NISSAN Australia has rejected increasing dealership numbers as a way of growing sales as it sticks to a five-year plan aimed at better customer service and more efficient dealer practices.
Nissan Australia managing director and CEO Richard Emery told GoAuto that expected stagnant vehicle sales in the Australian market in the near future would change the focus of selling cars.
“Customer service has become critical for sales,” he said.
“The Australian market is flat and will be selling 1.2 million to 1.3 million vehicles for the next five to 10 years. We don’t have the population or economic growth to drive the market higher.
“In this environment, to grow sales you either have to steal sales based on price or you have to do a better job with your customers.”
Mr Emery said the first way – discounting new-car prices – did not work for Nissan Australia when used about five years ago.
“Good customer service and more efficient businesses – that’s the future,” he said.
“We have 193 dealers. Three or four years ago, we thought we’d need more but we no longer have that view.
“So we have no plans to increase dealer numbers but we do need improvements in these businesses, such as dealer investment and performance.”
Mr Emery said that though he conceded the large dealership groups could offer economies of scale in the operation of the business, it did not necessarily signal a Nissan preference for multi-franchise entities.
“For us, it’s about sales per outlet,” he said.
“Nissan vehicles sold divided by the number of outlets. That result needs to be higher.
“We can do that with dealerships in two ways – we can amalgamate high market areas, or we can find new geography.
“In new geography, I think the future is in mortgage belts – the Werribees and Berwicks in Melbourne, Clarkson in Perth and so on.
“The newer of these dealerships are probably selling around 30 new cars a month. Within 10 years, hopefully, they’re selling 100 cars a month. By comparison, the inner-city dealership won’t grow the number of cars sold.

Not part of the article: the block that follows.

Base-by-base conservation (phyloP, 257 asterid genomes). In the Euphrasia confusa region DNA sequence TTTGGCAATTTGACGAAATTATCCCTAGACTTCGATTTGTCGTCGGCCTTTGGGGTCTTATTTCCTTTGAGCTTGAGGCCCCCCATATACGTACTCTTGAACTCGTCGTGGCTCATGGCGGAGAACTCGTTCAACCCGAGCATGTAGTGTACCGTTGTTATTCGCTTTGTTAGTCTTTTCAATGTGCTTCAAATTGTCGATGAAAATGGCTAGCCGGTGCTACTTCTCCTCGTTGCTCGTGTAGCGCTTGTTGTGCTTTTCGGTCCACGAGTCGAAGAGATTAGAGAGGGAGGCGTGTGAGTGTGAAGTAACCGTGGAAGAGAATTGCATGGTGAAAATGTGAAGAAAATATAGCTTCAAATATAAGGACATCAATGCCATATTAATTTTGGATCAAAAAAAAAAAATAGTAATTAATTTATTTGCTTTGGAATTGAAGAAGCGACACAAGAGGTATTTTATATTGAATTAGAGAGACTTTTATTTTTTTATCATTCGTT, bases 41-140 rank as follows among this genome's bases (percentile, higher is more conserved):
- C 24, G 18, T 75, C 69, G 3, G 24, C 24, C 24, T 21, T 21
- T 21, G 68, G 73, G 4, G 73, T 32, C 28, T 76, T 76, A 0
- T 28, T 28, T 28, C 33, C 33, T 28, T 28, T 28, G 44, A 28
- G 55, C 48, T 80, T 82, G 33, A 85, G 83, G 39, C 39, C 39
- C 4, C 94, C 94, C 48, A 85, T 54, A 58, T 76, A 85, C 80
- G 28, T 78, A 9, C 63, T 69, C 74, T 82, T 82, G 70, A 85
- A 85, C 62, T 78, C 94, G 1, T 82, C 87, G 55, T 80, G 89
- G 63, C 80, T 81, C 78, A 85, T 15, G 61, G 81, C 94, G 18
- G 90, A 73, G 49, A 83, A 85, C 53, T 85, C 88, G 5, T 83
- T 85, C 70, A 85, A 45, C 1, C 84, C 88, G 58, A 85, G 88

“That’s the only shift I see. It’s not about adding more dealerships.”
Mr Emery said new-car dealerships were still strong businesses.
“They are still a good place to invest. You look after the customer, look after your staff, have the right people and the right training and it’s a good business,” he said.
“But the return on investment may change. New cars made up the bulk of the income for a dealership 20 years ago.
“Now the profit on a new car is negligible while other factors – service and repair, finance, and so on – make up the profit.
“In another 20 years it may swing around the other way.”
The JD Power 2015 Australia Customer Service Index Study released last week showed Nissan equal seventh (with Ford and Mitsubishi) of the 13 manufacturers surveyed.
Nissan scored 792 points from a possible 1000 based on customer responses to service-related questions. The best result was from Honda (816), the market average was 797 and the lowest among the top-selling massmarket brands was Jeep at 757.
The survey shows Mr Emery is correctly calling the move to greater customer service. The 2015 market average of 797 is up on 2014 at 790 and 2013 with 782.
JD Power said: “Satisfaction with dealer service leads to customer loyalty and advocacy.
“Among the 24 per cent of customers who are highly satisfied (overall satisfaction scores of 901 and above), 58 per cent say they ‘definitely will’ purchase their next vehicle from that dealer, and 75 per cent say they ‘definitely would’ recommend the dealer to friends and family.
“In contrast, among customers less satisfied (scores of 715 and below), only five per cent indicate an intention to purchase their next vehicle from that dealer, and only five per cent say they ‘definitely would’ recommend the dealer to others.”
By Neil Dowling